Beacon Lesson Plan Library

Was Alexander Truly Great?

Chet Geering

Description

Students will be able to process a variety of information on Alexander the Great in order to determine whether he was truly a great leader.

Objectives

The student evaluates conflicting sources and materials in the interpretation of a historical event or episode.

The student understands significant aspects of the economic, political, and social systems of ancient Greece and the cultural contributions of that civilization.

Materials

-[World History: The Human Experience]. New York: Glencoe McGraw-Hill, 2001 (or comparable world history text).
-Pencil
-Paper
-Access to copy machine
-Rubric for essay question (See attached file)
-Dry erase board and markers
-Teacher notes (See attached file)
-Scissors

Preparations

1. Read text Chapter 4 (or appropriate chapter). (See Materials.)
2. Look through the procedure listing and make sure you are familiar with the terms listed within.
3. Make copies of the handout Things Inherited by Alexander for students.
4. Make copies of the handout Things Accomplished by Alexander for students.
5. Since the handout of the inherited and accomplished things are on the same page, it will be necessary to cut this handout in half before class.
6. Make copies of rubric for students.

Procedures

1. Have students read chapter 4 in the text (or comparable chapter from another history text) the night before the lesson.

2. Ask students: Who was the father of Alexander the Great? (Answer: Philip II.)

3. Ask students: What influence did Philip II have on Alexander? (Answer: He taught him the ways of war and how to govern.)

4. Ask students: What famous Greek teacher was the personal tutor for Alexander? (Answer: Aristotle.)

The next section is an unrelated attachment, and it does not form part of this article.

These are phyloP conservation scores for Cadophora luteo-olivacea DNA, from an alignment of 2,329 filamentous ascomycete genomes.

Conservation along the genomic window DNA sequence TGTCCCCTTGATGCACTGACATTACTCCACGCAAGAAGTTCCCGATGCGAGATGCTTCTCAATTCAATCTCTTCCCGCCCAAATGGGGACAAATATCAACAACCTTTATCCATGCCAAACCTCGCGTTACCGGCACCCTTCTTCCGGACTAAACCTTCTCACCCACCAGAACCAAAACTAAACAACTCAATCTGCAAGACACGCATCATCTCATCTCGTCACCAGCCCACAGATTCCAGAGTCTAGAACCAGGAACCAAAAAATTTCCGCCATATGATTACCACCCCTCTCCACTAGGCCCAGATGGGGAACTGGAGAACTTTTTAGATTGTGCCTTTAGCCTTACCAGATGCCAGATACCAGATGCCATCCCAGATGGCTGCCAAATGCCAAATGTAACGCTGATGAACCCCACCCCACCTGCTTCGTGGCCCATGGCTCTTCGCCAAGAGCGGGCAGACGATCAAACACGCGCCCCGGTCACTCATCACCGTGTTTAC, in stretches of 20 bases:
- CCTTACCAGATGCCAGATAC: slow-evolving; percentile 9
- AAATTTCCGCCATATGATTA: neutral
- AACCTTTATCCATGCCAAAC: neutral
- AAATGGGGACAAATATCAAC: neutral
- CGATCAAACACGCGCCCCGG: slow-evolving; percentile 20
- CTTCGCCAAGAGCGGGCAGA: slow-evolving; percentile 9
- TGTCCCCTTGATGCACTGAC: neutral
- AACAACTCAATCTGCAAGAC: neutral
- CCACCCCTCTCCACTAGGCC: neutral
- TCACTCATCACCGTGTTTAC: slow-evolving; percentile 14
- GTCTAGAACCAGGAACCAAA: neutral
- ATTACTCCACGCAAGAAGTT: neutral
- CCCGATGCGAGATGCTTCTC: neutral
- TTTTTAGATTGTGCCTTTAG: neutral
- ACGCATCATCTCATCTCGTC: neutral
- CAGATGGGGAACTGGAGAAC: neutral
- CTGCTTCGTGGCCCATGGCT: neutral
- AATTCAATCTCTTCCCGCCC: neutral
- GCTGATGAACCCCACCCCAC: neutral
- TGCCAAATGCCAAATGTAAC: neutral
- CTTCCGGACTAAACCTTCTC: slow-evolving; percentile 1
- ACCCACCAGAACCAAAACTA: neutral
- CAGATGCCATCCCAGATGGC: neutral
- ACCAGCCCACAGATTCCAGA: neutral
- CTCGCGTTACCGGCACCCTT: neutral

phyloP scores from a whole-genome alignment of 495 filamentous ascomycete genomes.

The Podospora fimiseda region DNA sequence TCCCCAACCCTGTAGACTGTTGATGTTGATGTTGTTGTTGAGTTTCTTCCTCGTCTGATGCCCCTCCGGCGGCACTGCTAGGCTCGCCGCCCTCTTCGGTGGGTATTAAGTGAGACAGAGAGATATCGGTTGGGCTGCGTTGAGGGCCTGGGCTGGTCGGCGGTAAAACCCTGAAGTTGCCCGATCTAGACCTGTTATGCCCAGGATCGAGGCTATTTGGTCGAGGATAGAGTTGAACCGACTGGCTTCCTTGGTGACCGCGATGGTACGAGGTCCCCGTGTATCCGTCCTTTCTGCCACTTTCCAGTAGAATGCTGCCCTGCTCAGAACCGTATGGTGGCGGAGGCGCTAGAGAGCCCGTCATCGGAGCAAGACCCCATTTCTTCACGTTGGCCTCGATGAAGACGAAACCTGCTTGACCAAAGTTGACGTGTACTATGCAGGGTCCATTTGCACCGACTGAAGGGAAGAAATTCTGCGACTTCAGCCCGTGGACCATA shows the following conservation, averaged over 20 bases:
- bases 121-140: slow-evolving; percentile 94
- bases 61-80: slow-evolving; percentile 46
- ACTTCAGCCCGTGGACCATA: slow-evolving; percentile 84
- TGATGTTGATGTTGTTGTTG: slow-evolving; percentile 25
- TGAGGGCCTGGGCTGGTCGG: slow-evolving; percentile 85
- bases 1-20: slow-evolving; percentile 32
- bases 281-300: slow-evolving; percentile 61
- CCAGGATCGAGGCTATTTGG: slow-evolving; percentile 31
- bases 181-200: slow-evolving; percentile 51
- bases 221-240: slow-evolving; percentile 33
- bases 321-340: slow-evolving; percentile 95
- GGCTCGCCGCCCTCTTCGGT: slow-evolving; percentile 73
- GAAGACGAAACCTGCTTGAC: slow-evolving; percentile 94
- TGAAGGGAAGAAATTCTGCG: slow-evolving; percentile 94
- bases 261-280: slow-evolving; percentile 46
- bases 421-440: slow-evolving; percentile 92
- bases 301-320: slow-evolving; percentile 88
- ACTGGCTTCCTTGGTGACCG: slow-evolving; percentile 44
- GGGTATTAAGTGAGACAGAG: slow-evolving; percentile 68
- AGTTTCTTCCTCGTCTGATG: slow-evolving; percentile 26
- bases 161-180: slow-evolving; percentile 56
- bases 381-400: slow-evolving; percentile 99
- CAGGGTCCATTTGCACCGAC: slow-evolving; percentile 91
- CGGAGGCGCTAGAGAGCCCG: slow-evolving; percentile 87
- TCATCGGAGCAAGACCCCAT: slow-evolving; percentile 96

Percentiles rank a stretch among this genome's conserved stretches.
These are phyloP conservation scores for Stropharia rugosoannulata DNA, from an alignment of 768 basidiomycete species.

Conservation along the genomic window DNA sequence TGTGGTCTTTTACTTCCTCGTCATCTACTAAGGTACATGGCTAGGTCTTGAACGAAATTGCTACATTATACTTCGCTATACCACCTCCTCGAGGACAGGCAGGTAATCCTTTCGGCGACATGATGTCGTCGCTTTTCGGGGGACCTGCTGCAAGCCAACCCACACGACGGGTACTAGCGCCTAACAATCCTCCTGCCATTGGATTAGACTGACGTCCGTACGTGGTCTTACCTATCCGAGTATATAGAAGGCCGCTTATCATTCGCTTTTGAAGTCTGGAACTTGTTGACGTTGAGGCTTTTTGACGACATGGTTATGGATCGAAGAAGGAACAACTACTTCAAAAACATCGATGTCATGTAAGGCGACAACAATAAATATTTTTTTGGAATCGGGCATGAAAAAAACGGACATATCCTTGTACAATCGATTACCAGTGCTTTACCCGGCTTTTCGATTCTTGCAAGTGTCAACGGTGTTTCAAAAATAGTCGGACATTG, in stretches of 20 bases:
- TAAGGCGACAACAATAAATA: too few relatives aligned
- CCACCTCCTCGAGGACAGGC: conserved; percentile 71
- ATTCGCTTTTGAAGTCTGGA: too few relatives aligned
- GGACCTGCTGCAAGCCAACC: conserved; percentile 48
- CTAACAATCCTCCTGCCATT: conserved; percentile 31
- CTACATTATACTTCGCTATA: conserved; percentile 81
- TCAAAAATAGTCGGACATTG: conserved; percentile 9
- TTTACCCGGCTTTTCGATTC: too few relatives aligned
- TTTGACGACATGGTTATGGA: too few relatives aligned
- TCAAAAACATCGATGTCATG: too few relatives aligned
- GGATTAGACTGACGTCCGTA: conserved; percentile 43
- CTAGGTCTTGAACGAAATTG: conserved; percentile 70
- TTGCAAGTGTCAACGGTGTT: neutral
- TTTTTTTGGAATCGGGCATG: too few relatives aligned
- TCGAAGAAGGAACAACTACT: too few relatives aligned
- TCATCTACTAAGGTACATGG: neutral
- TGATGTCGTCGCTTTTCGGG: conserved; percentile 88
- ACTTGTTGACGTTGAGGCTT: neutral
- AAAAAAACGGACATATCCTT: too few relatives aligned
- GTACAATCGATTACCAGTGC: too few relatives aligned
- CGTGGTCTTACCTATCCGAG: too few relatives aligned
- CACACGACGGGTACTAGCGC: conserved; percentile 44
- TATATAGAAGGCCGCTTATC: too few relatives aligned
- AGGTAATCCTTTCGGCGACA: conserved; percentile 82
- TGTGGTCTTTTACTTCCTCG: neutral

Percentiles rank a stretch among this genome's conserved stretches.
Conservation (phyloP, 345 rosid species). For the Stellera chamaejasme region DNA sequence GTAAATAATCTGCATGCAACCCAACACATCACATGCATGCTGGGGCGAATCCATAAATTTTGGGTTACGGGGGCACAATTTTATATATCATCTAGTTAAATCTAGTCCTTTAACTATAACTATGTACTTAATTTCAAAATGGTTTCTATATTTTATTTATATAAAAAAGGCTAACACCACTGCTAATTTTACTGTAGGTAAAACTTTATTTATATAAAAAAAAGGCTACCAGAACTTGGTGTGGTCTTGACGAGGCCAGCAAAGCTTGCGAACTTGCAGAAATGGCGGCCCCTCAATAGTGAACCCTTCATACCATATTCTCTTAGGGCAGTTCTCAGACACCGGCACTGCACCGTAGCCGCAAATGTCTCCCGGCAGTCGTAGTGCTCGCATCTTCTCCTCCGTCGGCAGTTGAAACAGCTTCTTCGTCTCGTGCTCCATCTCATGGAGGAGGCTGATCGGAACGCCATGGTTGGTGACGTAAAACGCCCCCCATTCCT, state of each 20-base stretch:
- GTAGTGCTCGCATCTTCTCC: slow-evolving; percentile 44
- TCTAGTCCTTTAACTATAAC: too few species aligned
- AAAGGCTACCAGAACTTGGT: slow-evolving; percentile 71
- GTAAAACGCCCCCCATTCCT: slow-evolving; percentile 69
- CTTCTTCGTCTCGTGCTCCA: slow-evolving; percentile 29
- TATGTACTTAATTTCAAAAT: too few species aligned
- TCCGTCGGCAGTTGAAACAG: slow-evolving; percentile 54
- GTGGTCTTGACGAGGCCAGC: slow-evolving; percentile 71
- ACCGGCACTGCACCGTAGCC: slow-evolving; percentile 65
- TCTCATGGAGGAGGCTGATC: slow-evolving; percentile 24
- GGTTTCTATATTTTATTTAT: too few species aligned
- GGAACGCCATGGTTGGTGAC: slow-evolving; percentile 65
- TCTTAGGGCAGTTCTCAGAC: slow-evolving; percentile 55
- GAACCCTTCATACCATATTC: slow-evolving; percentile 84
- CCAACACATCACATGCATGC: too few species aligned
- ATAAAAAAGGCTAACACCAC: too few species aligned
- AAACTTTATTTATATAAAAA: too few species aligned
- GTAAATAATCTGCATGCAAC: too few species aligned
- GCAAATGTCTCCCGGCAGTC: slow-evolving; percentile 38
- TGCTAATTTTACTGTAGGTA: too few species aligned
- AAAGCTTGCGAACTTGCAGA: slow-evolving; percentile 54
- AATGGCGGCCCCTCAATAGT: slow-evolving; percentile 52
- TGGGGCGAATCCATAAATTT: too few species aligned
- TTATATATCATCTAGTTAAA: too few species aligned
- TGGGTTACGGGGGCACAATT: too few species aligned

5. Explain to the students that Philip II was a successful general who had conquered the city-states of Greece. He created many inventions and innovations on the battlefield. His most significant accomplishment was the development of the Phalanx.

6. Explain to the class what a Phalanx is and how it works. (Answer: A phalanx is a group of soldiers who are all armed with spears up to fifteen feet in length. These soldiers will point their spears forward and march in unison.)

7. Explain to the students that Philip II kept the best of Greek culture and expanded its trade routes when the city-states were conquered.

8. Ask students: What parts of Greek culture did Philip keep? (Answer: Laws, gods, and customs.)

9. Ask students: Before the expansion of Alexander, what empire was the greatest in the world? (Answer: Darius I.)

10. Ask students: What happened to Philip II? Why didn't he attack the Persians? (Answer: He was assassinated.)

11. Pass out copies of Things That Alexander Inherited. (See attached file.)

12. Discuss the Things That Alexander Inherited.

13. Pass out copies of Alexander's Accomplishments. (See attached file.)

14. Discuss Alexander's Accomplishments with the students.

15. Assign the essay question: Was Alexander truly great, or did he simply inherit his father's legacy?

16. Pass out the rubric so that students will know what is expected of them in the essay. (See attached file.)

17. Teacher evaluates essay.

Assessments

1. Students will be assessed on their answer to the essay question provided.
2. The teacher can also informally evaluate the students by encouraging class participation and discussion by as many students as possible.
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